13 October 2005

The Garden Kitchen and Adventures with Crazy Man

To start off, a little context. I teach until 6:30 every weeknight and I've picked up a routine to occupy my evenings. Monday night I take Chinese lessons at the house of a friend. Tuesday, the team has bible study together. Wednesday, more Chinese in a group of foreign teachers, taught by some national teachers at Concordia Middle School (Heretofore referred to as CMS). Friday nights, the springboard for a lot of our work here: Friday Night Bible Study, or FNBS. Held at Salvaiton Lutheran Church in ChiaYi, it hosts Christians, seekers and random invitees for praise songs and bible study in three different levels of English proficiency. But this entry was supposed to be about something different.

All this leaves Thursday nights in the hands of my fancy. Last night, this meant furthering my efforts toward becoming a regular at my favorite restaurant, the Garden Kitchen. By the grace of God, it's within easy riding distance from the Practice Hotel. However with the waning health of the majority of our bicycles, one can't expect a trip without incident. Sure enough, about 50 meters from my destination, I derailed the chain of the bike known as Crazy Man (mostly because that's what the decal on the side says) and the pedals stuck fast. I decided to leave it in front of the restaurant and deal with it later.

What makes the Garden Kitchen so appealing other than proximity, you ask? I myself find it trying to give just one answer. For one, the owners of the Garden Kitchen seem to be the only ones in all of ChiaYi County with a gift for creating an aesthetic casual dining atmosphere. One can look out the glass walls at the thriving layers of green in trees, palms, potted plants, vines and mosses all nestled in a homey garden. One can even sit outside in said garden and enjoy the sounds of the little waterfall, so the restaurant is exactly what it says. Though this was the first appeal for me, others now rival it.

The wait staff, whose names I don't even know yet, always give a warm and charming welcome. I know they recognize me and make every effort for accommodation, sometimes to the point of comedy. Anyway it's apparent that they appreciate patronage of all the foreign teachers, and they're always endearingly curious about us. Last time I went with Anna Banana and when the waitress served her a honey waffle, she had written "HONEY" on top with the whipped cream. Then, from the counter, they all watched her reaction to the "hidden message".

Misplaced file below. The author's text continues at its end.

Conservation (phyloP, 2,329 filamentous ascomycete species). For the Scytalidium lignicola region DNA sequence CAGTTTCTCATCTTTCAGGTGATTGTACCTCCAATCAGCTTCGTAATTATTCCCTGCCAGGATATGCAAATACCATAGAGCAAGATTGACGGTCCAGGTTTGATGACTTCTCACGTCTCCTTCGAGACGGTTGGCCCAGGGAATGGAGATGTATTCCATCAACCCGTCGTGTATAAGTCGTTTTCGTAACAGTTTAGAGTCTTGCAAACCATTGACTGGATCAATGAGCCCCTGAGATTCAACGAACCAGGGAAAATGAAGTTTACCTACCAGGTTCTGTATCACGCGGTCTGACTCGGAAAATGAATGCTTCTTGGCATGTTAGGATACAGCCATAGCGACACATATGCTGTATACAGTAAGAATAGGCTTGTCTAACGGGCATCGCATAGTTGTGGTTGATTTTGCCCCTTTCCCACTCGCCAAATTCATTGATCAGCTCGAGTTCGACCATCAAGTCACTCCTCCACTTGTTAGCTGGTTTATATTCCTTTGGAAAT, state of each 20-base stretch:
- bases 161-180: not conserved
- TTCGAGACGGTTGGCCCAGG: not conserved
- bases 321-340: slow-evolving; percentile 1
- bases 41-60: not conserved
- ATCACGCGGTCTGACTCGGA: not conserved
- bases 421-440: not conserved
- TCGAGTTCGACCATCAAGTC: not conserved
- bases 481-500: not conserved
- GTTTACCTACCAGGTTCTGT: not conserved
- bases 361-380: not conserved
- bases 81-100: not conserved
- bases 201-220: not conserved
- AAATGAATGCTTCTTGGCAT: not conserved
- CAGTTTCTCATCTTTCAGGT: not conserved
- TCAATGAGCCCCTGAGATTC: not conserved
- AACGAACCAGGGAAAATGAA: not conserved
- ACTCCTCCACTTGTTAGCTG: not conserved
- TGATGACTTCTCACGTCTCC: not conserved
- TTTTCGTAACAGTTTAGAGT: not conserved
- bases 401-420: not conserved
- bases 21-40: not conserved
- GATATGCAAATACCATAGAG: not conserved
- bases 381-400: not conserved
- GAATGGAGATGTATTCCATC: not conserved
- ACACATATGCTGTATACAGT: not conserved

They're also delighted that we're trying to learn Chinese. Last night when I was there with my workbooks, the waiter told me that he could help me with any questions--and made good when I asked him how to phonetically write the name of the restaurant.

He also asked why I had decided to come to Taiwan, so I told him the standard answer--teach English, talk to people about Jesus. I did not get a chance to talk gospel last night. That's why I want to be a regular.

Finally, the menu is dynamite. Last night, I ordered the swordfish and the hot tangerine tea, and I didn't know exactly what to expect. The tea was bright, opaque yellow, and in the steeper were three miniature, peeled tangerines! I think it was the cutest drink I've ever drank.

By the time I finished my pot of tea, I had learned enough to write "Garden Kitchen is my favorite" in the chinese phonetic alphabet (BoPoMoFo--don't laugh) and leave the note on the table. As I was positioning Crazy Man's kickstand outside the gate, I could see the waitress collect the note, and after puzzling over it a little she looked up and smiled at me.

Crazy Man gave me problems all the way home, but I wasn't bothered. First I had to stop near a taxi stand, where there was light, and try to put the chain back on the cogs. Lucky that it's a loose chain, so it was possible, but I kept slipping up until one of the cabbies approached and pointed out the bike shop across the street. I tried to assemble the words along with some gestures to let him know that I didn't have money*, but ended up just blurting in German, "Ich habe kein Geld!" A foreign language is a foreign languag, right? Somehow I got the point across and he held the back wheel of the bike up off the ground so I could get the chain working again.

I repeated this process once more, alone, in the dark, on the 5-minute ride home. During this encounter I noted, additionally, that the space between cogs and chains is no place for fingers, and Crazy Man's kickstand wasn't worth a bean after all. Didn't bother me, though. Really didn't bother me. As long as I had the Garden Kitchen, all was right in the world.

*This wasn't really true, Mom and Dad, I just didn't want to pay for something that I knew I could do myself, even if awkwardly.